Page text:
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Dixie L. Morgese, BA, CAP, ICADC

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1 Dixie L. Morgese, BA, CAP, ICADC
Handle With Care Therapeutic Approaches for Managing Babies Exposed to Alcohol and Other Drugs Dixie L. Morgese, BA, CAP, ICADC

2 Learning Objectives Identify terms associated with SENS
Learn common symptoms of drug exposed babies Learn appropriate therapeutic handling of drug exposed newborns and babies Understand scoring guide for babies with Neonatal Abstinence Syndrome Understand fundamentals of conducting an Infant Assessment Identify techniques for managing withdrawal

3 Terms SEN – Substance Exposed Newborn
CDN – Chemically Dependent Newborn NAS – Neonatal Abstinence Syndrome NAS* - Neonatal Abstinence Scoring FASD – Fetal Alcohol Spectrum Disorder FAS – Fetal Alcohol Syndrome WIS – Women’s Intervention Specialist FIS – Family Intervention Specialist ATOD – Alcohol, Tobacco and Other Drugs CNS – Central Nervous System

4 Terms Hyperreflexia – Overactive reflexes – response to stimuli “Moro”
Overstimulated – “overwhelmed” by stimulus Philtrum – vertical groove on the median line of the upper lip. Feeding intolerance – inability to suck, swallow or retain feedings.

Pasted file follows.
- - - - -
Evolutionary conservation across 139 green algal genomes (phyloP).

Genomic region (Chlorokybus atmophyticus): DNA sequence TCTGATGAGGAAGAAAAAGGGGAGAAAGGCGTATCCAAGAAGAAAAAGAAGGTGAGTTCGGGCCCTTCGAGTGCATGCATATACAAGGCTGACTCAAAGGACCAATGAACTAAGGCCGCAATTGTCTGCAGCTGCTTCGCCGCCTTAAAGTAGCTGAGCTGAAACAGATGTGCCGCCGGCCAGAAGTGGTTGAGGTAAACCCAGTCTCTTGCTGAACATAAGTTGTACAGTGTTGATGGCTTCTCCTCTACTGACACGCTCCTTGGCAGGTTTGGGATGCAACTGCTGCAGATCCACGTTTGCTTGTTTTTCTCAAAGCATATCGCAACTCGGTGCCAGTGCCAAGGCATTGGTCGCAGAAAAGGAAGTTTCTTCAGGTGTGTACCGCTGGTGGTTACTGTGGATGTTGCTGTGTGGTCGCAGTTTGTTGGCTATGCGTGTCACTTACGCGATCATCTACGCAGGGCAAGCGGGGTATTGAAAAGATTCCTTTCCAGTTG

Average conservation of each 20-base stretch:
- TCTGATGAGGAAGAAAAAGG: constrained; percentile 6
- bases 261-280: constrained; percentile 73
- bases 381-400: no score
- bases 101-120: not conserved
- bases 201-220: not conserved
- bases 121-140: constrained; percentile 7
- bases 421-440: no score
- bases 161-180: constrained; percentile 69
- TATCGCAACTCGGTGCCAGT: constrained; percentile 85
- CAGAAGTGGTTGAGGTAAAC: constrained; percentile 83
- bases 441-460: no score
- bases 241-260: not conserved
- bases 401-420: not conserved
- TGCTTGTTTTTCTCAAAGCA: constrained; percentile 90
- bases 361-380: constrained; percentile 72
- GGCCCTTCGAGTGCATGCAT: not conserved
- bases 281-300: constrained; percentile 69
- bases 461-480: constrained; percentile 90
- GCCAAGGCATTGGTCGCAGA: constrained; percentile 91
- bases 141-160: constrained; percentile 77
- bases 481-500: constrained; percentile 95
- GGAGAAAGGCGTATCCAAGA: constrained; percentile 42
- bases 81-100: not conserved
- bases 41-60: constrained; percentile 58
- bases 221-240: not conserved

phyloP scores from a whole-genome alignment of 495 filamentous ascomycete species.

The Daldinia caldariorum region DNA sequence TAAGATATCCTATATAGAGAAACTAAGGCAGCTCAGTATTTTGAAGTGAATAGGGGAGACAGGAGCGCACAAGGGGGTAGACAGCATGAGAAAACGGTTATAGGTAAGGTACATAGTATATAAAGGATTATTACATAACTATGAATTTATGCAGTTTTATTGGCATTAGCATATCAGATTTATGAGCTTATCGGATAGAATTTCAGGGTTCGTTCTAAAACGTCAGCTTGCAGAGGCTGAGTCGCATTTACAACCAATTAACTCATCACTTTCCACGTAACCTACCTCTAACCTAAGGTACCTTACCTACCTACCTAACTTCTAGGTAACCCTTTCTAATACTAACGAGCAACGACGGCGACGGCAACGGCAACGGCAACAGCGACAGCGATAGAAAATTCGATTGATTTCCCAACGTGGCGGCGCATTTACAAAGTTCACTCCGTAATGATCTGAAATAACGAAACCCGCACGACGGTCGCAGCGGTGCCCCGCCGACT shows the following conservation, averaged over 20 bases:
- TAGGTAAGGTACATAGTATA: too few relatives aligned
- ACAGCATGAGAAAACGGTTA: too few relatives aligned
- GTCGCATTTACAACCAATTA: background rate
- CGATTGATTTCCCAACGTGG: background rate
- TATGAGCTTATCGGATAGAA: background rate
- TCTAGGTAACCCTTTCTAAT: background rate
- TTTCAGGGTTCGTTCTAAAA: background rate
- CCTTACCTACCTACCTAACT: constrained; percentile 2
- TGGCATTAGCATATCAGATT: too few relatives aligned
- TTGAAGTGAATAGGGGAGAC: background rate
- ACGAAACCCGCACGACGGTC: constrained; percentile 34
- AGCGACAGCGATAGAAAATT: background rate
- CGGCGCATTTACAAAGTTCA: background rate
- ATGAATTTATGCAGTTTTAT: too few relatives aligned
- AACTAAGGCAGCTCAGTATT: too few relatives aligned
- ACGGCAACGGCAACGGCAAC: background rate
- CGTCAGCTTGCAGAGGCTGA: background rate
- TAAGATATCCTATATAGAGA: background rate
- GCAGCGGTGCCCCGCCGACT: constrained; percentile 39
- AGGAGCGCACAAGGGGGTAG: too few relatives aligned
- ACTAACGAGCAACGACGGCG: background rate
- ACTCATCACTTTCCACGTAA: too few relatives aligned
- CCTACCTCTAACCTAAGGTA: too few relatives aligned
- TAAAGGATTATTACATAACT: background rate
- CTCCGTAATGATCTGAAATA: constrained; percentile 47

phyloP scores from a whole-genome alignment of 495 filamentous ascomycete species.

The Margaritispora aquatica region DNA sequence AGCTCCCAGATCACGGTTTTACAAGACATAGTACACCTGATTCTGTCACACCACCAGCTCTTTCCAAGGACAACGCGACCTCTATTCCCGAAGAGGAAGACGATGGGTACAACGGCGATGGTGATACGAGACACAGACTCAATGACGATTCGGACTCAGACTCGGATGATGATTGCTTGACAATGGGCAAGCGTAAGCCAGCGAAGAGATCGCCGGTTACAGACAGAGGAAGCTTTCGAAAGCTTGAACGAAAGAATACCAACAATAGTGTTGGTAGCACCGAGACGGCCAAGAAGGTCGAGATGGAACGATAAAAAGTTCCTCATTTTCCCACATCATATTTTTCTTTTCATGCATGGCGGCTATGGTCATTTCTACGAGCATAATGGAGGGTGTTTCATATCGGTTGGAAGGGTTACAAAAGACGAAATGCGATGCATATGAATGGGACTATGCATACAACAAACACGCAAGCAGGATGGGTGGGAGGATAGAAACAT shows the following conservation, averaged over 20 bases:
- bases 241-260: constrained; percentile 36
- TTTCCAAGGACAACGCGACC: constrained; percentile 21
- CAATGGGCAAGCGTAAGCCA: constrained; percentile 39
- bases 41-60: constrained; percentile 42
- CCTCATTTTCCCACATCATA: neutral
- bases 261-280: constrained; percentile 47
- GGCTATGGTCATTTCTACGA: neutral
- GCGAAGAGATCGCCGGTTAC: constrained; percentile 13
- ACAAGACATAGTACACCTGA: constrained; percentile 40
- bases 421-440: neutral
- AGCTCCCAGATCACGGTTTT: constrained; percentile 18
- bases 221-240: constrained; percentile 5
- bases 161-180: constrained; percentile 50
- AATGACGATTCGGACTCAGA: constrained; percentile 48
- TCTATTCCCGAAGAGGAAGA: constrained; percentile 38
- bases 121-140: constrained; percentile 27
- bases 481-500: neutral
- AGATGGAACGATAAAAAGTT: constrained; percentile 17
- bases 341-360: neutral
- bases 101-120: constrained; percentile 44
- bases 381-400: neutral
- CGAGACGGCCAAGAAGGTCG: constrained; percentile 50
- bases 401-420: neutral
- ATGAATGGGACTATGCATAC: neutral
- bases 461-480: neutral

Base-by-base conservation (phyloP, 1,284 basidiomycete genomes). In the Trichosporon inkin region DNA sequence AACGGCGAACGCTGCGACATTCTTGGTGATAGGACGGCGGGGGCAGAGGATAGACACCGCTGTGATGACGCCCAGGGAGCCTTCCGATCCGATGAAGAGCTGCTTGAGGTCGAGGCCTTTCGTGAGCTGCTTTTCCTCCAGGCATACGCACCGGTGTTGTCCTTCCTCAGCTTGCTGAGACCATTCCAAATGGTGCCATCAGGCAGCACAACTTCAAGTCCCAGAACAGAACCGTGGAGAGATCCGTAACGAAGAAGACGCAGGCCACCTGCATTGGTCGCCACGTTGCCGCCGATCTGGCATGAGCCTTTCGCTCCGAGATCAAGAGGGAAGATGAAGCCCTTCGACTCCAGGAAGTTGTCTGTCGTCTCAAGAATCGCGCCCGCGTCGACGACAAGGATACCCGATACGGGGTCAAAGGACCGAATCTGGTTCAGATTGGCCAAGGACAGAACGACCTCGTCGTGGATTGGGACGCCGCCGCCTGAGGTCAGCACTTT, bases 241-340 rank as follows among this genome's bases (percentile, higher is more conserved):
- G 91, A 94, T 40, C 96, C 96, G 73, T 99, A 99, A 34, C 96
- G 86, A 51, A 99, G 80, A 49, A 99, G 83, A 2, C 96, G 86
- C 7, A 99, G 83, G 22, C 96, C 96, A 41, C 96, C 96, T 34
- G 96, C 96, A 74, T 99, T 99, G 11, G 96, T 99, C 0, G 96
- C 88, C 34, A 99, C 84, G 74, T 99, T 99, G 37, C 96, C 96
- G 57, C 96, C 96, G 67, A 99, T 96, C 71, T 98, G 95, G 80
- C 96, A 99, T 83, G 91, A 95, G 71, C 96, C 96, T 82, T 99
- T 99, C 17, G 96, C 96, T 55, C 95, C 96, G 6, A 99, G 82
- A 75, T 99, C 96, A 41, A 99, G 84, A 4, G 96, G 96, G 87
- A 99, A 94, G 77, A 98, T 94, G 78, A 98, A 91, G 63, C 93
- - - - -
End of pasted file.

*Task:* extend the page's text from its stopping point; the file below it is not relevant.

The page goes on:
5 Terms Drug Endangered Infant/Child – a wide range of risk associated with exposure to alcohol and other drugs. Marchman Act – petition that supports legal remedy regarding evaluation and intervention. State Regulation – ability to adapt to external stimulation.

6 CNS Substances Children of mothers who used drugs:
Stimulants – risk of preterm labor and abruption Depressants – alcohol most damaging* Opiates – increasing numbers of cases Marijuana Hallucinogens Tobacco* - low birth weight, SIDS Varying responses, particularly during infancy. Prognosis for other drugs is better than with FAS depending on term of pregnancy and environment.

7 Common Symptoms The drug that the baby was exposed to
There are characteristics and symptoms that drug exposed babies will have in common. The nature of these – their frequency and timing will depend on factors such as: The drug that the baby was exposed to How each individual baby metabolizes the drug The baby’s own tolerance No two babies will react exactly alike. It is the responsibility of the caregiver to carefully monitor and “read” the infant and the signs.

8 Hypersensitivity to Stimuli
One of the most common traits Little tolerance to stimuli Swallowing, closeness, sound, can escalate baby into “frantic” state Babies need protection from overstimulation but should not be stimulus-deprived.

9 Changes to Muscle Tone Muscle tone is the degree of stiffness
Unusually limp or unusually stiff Particularly in limbs and neck Stiffness may “come and go” Tremors, jerking, other signs of distress – sign of baby trying to control uncomfortable sensations.

10 Gastrointestinal Problems
Drugs attack gastric system – 12 mos Watery stool, explosive diarrhea, excoriated buttocks, gas, constipation Need proper handling to prevent serious health concerns Distress and high stimulation can increase Diarrhea can irritate fragile lining of the intestines and also lead to dehydration.